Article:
Is it Smart to Pay Off Credit Card Debt With a Line of Credit?

Adding to the debt on your home is a serious step.

Adding to the debt on your home is a serious step.

When you carry significant credit card balances, you will be shocked by how quickly interest can accumulate on that debt. It may seem like you can never get out from under it, and you might look for other ways to shift the debt around. Taking out a line of credit secured on your house is one way to do this, but it has consequences, and you should consider carefully before you take this step.

Stop Spending

The first step to take before you consider how to deal with your credit card balances is to make sure they aren’t getting bigger. If the debt is old, and you are no longer adding to the balance, you are in a position to tackle it. If your credit card balances are still increasing, create a household budget and figure out how to live within your means as a first step towards being debt free.


Credit card interest rates can be frightening. You may be paying 15 percent or even above 20 percent, depending on your card. If you take out a line of equity and pay off the credit card, although you pay fees to take out the loan, you almost certainly end up holding the debt at a lower interest rate – perhaps around 6 or 7 percent. That saves you hundreds or even thousands of dollars as you work to pay off the balance and is one of the major points in favor of using a line of credit to pay off credit card debt.

Secured Versus Unsecured

A credit card balance is unsecured debt, and therefore the credit card company carries most of the risk if ultimately you cannot pay. If you declare bankruptcy, the card company finds it difficult to collect that debt from you. If you move the debt to a line of credit, that debt is now secured on your house. If you cannot pay and declare bankruptcy, your position is much more complicated. Ultimately, it’s unlikely that you could be forced to sell your home to pay the debt, but it is possible.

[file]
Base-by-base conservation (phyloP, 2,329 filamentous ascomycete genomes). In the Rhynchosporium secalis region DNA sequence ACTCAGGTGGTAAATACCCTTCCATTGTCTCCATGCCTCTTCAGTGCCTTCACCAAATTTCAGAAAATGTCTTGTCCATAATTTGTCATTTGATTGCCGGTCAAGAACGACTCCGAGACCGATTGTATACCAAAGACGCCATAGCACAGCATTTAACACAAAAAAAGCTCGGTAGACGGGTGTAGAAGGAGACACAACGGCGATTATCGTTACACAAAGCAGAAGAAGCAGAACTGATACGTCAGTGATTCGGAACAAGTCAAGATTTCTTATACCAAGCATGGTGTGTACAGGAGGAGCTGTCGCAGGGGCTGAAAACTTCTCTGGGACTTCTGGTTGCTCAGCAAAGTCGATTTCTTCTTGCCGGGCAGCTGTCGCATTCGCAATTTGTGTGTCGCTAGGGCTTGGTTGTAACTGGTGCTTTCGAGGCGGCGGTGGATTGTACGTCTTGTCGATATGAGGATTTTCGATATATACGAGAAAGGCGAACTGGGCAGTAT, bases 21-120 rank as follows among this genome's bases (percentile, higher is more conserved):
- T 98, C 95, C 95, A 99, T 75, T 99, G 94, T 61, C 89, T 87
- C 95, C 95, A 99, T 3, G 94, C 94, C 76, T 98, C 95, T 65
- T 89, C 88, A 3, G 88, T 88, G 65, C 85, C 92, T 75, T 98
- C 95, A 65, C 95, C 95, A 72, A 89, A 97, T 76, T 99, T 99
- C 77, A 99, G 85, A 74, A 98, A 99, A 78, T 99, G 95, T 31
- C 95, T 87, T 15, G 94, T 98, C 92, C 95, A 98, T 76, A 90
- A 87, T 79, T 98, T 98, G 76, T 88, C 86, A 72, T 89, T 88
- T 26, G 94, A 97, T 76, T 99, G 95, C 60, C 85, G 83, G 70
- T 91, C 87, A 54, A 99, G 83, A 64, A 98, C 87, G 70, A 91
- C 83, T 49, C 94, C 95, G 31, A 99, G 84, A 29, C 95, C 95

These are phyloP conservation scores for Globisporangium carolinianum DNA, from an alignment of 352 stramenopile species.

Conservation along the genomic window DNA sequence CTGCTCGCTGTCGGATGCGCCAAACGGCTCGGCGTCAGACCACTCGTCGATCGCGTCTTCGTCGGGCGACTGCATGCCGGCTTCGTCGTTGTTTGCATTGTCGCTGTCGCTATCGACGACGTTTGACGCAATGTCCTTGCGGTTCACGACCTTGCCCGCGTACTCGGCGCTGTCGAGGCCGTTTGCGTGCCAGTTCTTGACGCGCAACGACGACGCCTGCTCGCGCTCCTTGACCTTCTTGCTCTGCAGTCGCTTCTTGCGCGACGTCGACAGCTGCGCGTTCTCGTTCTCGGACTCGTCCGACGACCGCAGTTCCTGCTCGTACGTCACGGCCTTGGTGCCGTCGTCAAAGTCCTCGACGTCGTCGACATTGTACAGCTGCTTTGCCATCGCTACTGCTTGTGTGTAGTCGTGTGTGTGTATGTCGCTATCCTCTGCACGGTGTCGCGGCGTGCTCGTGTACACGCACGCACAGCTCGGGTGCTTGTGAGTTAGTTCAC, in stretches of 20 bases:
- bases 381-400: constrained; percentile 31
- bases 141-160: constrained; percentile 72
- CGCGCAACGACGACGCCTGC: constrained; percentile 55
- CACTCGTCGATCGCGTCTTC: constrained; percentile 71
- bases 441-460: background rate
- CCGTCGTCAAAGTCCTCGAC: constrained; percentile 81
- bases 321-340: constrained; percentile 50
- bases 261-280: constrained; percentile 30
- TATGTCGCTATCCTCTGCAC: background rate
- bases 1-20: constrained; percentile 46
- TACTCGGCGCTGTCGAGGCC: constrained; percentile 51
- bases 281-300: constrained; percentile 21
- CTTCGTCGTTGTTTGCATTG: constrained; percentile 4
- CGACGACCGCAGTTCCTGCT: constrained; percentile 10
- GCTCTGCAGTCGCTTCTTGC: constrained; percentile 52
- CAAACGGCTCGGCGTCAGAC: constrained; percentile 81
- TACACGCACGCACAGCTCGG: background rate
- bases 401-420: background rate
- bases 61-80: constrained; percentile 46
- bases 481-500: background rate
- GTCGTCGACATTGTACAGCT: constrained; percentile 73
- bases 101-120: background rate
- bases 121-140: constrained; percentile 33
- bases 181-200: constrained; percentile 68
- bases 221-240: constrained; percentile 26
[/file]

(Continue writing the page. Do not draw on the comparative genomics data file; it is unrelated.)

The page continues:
If you hold debt at a high interest rate, you are more likely to view it as urgent to get it paid off. If you move that debt to a lower interest rate line of credit, you may relax and not focus on getting rid of the debt. This point really depends on your own psychology. If you are disciplined and committed to getting the debt paid off, you might be better off at the lower interest rate. If you need the extra incentive provided by the high interest rate, use that as a way to motivate yourself.

Other Methods

Ultimately, creating more debt on your property to pay off credit cards is risky. Consider other options before you take this step. It’s often easy to find other card offers that offer zero percent balance transfers for a specified amount of time. Take advantage of one of these offers and then work out a budget to pay off the balance before your zero percent offer expires.


About the Author

Beth Winston is a journalist and writer with more than 15 years experience. She began her career working for the British Broadcasting Corporation and has worked for several news outlets in both the U.K. and U.S. Winston holds a Postgraduate Diploma in broadcast journalism from Bristol Polytechnic.

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